The FAILING SCHOOLS NarrativeBy Courtney | March 8, 2017
David Berliner, former dean of the school of education at Arizona State University and a past president of the American Educational Research Association writes here about a topic that plagues integration efforts: the FAILING SCHOOLS Narrative.
This FAILING SCHOOLS Narrative has been with us for a long while (my non-historians guess? The Elementary and Secondary Education Act of 1965, 1983’s publication of Nation at Risk followed by years of high-stakes testing and NCLB etc etc etc). It’s a thing. And it’s a thing that has been called, among other things, racist, inaccurate, and a tactic used in the employ of school privatization. Regardless of the lens though which you want to look at this narrative, it has surely produced much of the hysteria that has fed the beast of segregation.
As Berliner points out, the FAILING SCHOOLS Narrative is also based on an incomplete picture; when we look beyond the means and averages, he writes, “wealthy children attending public schools that serve the wealthy are competitive with any nation in the world…. [S]ome of our students and some of our public schools are not doing well. But having “some” failures is quite a different claim than one indicting our entire public school system.” He writes about the “lower caste” that we have relegate our low-income students to, the use of “local control” to define school district boundaries, and the “apartheid-lite” American system of schools.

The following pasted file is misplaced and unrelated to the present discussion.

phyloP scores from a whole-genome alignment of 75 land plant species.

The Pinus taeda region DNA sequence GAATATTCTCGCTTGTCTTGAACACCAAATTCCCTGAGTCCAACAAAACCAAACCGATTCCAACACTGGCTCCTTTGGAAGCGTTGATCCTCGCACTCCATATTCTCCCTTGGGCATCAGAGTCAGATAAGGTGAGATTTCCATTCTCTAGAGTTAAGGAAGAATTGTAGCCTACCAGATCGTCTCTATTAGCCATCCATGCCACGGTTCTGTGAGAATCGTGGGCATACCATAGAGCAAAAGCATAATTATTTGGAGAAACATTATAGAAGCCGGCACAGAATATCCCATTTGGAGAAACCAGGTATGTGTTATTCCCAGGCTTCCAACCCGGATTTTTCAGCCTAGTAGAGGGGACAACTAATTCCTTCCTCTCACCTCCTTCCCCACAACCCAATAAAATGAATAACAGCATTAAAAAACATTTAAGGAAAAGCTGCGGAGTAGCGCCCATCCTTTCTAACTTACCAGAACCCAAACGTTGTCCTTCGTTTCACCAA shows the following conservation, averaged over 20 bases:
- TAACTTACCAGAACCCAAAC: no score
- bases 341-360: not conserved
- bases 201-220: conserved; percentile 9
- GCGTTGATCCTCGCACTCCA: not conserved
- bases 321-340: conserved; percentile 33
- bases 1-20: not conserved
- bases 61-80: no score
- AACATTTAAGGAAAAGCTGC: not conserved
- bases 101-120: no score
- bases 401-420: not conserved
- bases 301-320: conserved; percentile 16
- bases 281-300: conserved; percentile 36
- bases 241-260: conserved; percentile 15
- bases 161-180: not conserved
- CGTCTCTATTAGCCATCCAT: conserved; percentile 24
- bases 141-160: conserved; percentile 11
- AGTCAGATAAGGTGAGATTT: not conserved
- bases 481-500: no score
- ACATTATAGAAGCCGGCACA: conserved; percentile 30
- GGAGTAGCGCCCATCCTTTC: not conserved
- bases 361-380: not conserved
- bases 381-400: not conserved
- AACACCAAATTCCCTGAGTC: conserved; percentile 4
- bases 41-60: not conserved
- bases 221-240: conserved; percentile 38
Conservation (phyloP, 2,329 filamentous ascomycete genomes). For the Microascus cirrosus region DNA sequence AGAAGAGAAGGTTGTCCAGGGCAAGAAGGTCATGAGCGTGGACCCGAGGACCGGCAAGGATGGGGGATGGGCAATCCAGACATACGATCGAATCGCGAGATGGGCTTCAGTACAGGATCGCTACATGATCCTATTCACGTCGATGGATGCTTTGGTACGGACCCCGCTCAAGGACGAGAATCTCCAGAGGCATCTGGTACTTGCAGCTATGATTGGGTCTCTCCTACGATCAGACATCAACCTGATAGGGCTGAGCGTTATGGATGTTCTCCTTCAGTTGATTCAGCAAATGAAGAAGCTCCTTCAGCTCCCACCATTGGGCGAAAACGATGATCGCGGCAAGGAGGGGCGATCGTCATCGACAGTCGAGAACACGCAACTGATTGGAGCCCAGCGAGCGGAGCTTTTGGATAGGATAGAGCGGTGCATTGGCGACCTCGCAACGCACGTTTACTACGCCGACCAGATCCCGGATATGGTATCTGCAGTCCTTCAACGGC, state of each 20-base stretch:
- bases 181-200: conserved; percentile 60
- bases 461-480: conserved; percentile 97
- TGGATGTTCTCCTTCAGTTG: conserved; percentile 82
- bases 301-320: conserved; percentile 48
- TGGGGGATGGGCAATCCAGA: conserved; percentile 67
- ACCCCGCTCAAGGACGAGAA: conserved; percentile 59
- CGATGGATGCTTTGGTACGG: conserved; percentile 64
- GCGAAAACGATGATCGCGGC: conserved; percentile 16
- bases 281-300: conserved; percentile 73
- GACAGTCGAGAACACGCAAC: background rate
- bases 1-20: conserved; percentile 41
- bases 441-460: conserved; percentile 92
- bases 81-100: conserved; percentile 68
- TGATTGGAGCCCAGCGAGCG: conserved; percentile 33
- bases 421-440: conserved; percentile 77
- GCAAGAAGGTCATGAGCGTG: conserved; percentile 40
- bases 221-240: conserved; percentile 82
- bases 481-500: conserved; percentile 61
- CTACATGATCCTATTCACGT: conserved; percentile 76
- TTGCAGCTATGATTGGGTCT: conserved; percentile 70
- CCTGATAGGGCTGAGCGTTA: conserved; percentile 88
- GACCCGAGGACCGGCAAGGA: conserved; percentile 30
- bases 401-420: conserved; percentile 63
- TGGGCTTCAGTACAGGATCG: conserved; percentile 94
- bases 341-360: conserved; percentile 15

But yet!!!! At the solution-suggesting point in his article, Berliner says that the right question to ask is this: “What might work to produce higher achievement for low-income children attending schools that serve low-income families?”
!?!? How about NOT consigning low-income students to low-income schools? How about NOT concentrating poverty? How about NOT segregating students of color from white students? How about NOT asking that question?!
Berliner goes on to provide “equity solutions” to bring up achievement for poor, black and brown students like: summer school for poor kids, parent education programs, housing vouchers, after school programs, etc etc. All of these maintain separateness. How can someone this deep in the work, someone who has thought about these numbers and cited segregation as “apartheid-lite” not see integration as an answer?
But. *sigh.* Anyway. For those of us engaged in this work of integration and struggling to articulate it to friends and fellow-parents… we can think about and talk about how this FAILING SCHOOLS Narrative is (a) false for white kids (and especially wealthy/wealthish white kids) and (b) racist, inaccurate, incomplete, and profiteery.
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